Twenty years after TRIPs made its début on the world stage, thanks to the Novartis judgment we can now safely say there is wide flexibility available to member states who wish to comply with it. To exploit this, however, and to make the system truly work for innovation and access, the Indian experience suggests that four factors are crucial. One: the intellectual capacity to create alternatives to standard interpretations of TRIPs, which depends on a robust academic and activist structure that is unafraid of originality. Two: organised patient groups and public interest lawyers who bear the moral impetus of an independent civil society; in the Novartis case, the CPAA and the Lawyers Collective played outstanding roles. Three: the driving commercial ambitions of a generic pharmaceutical industry that makes medicines for the domestic market. Four: an independent judiciary that is confident enough to withstand the public-relations onslaught and backroom bullying that typically accompany cases with major global implications.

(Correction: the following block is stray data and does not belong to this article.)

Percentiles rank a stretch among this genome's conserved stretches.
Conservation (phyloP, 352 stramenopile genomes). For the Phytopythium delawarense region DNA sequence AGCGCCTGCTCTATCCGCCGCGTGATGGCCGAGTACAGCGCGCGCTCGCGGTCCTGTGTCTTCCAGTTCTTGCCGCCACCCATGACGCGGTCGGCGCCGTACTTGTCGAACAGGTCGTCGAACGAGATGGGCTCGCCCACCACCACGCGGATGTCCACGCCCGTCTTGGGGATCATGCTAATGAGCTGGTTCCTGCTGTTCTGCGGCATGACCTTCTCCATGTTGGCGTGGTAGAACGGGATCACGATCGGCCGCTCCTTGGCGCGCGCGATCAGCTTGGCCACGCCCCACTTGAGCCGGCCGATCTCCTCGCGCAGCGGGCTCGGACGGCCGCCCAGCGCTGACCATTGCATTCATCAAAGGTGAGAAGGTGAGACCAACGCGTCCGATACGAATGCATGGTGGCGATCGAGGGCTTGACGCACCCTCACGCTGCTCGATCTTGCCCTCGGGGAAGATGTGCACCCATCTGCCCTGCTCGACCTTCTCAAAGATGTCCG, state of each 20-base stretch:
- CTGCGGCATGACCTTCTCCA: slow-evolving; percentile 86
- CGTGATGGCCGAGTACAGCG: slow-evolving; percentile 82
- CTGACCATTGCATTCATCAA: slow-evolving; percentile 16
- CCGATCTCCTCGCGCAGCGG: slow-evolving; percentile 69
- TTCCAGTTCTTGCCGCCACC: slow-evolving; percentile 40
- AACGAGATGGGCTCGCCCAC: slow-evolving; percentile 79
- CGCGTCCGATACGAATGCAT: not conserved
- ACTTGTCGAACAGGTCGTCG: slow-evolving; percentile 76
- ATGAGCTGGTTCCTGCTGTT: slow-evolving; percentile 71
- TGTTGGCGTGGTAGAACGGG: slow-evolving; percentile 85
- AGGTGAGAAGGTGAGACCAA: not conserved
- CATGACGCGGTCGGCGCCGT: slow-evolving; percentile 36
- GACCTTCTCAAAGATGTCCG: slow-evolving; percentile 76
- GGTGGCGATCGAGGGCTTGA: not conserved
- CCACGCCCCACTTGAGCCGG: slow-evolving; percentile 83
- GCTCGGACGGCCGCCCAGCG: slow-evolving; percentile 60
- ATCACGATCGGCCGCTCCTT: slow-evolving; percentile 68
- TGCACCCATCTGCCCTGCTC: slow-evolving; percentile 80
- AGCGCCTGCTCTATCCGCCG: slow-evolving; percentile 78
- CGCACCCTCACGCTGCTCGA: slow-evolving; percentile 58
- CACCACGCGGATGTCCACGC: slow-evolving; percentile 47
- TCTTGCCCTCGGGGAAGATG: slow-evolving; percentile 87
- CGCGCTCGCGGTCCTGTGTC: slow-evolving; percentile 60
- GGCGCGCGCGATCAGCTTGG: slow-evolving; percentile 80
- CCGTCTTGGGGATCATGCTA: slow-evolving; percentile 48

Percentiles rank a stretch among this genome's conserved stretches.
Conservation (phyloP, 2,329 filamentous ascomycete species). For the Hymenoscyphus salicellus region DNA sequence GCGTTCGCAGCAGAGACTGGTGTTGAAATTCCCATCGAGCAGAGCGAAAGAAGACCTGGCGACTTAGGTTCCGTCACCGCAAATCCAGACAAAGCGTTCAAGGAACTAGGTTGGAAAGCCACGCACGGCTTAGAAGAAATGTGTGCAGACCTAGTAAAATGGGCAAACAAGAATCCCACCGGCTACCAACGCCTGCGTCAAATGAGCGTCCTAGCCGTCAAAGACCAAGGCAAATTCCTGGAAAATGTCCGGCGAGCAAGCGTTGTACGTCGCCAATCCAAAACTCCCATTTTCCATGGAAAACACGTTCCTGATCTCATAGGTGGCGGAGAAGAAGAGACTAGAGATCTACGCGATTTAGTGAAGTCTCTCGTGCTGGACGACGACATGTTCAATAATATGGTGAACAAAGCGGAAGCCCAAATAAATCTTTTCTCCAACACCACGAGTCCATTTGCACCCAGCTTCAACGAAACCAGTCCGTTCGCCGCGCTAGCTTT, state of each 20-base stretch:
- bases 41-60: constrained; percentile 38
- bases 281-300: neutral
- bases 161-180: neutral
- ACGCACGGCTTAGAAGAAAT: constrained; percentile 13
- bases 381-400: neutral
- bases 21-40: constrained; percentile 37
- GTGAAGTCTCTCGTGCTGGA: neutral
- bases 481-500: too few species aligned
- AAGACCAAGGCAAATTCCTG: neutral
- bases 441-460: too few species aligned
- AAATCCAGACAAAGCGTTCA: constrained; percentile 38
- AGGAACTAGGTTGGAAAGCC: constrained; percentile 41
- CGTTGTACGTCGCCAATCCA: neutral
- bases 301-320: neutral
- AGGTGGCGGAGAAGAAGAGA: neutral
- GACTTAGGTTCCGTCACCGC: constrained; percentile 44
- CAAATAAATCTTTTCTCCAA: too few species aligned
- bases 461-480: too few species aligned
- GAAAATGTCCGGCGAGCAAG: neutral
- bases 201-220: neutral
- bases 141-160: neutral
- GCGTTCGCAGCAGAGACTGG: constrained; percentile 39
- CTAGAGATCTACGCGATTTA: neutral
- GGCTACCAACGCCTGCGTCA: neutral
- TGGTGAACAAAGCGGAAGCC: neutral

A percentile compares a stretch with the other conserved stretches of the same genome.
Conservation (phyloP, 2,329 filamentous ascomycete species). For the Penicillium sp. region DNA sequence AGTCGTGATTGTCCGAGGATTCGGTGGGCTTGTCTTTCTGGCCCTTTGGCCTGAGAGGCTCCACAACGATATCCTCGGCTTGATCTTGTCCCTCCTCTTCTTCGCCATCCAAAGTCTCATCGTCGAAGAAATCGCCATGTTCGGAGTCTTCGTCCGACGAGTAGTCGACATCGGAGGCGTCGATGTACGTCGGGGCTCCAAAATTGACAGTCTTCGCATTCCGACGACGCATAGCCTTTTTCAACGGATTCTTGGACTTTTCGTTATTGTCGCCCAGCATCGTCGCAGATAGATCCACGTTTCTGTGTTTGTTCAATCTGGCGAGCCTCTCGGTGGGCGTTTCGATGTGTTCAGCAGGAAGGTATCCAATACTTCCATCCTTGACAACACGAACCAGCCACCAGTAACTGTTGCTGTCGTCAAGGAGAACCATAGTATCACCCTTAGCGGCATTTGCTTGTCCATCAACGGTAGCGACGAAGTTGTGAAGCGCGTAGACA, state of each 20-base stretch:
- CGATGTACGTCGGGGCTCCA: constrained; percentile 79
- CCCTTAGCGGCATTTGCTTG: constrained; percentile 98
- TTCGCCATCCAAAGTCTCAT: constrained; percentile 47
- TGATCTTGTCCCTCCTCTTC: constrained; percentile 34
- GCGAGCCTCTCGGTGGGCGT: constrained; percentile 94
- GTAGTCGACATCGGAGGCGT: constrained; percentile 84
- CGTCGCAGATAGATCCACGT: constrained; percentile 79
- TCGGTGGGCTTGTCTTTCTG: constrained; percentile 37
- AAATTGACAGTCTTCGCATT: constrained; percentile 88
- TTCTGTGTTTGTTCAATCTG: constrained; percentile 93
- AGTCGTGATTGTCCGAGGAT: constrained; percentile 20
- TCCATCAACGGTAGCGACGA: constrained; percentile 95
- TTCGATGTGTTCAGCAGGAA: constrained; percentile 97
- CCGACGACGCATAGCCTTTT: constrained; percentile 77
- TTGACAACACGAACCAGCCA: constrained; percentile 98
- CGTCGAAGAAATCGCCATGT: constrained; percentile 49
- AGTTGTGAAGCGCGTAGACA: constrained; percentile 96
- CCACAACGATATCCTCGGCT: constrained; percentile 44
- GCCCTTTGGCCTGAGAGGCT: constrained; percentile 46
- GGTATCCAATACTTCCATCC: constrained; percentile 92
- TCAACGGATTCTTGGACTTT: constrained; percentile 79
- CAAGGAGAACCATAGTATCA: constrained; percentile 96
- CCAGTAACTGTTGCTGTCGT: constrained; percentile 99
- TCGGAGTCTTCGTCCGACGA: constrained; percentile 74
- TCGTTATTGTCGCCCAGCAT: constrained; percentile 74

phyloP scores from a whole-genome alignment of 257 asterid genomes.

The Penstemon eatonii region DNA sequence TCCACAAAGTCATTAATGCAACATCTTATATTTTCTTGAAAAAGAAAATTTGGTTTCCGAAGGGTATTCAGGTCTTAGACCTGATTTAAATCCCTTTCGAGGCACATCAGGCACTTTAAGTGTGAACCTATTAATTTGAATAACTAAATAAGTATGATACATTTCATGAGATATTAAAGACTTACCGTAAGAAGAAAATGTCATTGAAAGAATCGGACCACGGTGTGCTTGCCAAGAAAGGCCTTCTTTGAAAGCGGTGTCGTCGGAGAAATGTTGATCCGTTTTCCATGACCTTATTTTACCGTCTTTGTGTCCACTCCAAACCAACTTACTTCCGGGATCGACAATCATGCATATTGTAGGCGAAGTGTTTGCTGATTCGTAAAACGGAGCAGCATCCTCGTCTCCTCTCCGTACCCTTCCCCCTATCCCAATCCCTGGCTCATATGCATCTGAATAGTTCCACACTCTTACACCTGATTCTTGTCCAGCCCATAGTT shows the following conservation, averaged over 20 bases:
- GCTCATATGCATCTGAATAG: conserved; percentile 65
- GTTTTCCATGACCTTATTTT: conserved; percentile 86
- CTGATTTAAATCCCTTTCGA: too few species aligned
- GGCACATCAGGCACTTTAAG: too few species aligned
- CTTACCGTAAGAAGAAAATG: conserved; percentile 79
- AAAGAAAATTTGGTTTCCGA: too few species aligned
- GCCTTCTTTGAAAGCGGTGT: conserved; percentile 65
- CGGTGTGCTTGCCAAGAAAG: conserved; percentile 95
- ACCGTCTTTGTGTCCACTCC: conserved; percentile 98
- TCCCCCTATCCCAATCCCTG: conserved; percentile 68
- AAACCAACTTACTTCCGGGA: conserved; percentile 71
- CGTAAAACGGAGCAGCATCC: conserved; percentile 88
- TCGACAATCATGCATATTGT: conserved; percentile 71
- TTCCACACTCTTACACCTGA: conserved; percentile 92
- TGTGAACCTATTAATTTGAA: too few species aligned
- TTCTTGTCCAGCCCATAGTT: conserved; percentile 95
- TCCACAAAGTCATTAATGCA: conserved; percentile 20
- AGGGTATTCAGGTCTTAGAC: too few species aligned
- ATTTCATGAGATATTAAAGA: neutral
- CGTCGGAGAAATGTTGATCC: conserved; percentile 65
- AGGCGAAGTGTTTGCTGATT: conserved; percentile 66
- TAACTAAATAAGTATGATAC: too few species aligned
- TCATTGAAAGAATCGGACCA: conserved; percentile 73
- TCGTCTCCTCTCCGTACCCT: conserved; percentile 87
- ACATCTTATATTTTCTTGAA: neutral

Innovation is the point of the Novartis judgment. Innovation is also the point of every detractor of the judgment, including Novartis. The detraction is simple: that this spells the end of innovation in India. Behind this prediction of doom is a widely held notion that patents are an index of innovation.
In theory, they are. Patents are supposed to be temporary monopolies awarded by law as an incentive for publicly disclosed innovation. In reality, however, the global patent system has been gamed beyond recognition. In the preceding decades, as India struggled to refine its patent law, other countries turned their patent systems upside down. In the US, Europe and Japan, powerful pharmaceutical lobbies have managed to consistently weaken standards, creating a system that no longer has the capacity to recognise, much less reward, genuine innovation. Minor and mostly inconsequential innovations rule, and it’s a bitter victory, for they win at the cost of breakthrough innovation. A recent report in the British Medical Journal sums up the global research situation for new medicines: ‘This is the real innovation crisis: pharmaceutical research and development turns out mostly minor variations on existing drugs, and most new drugs are not superior on clinical measures.’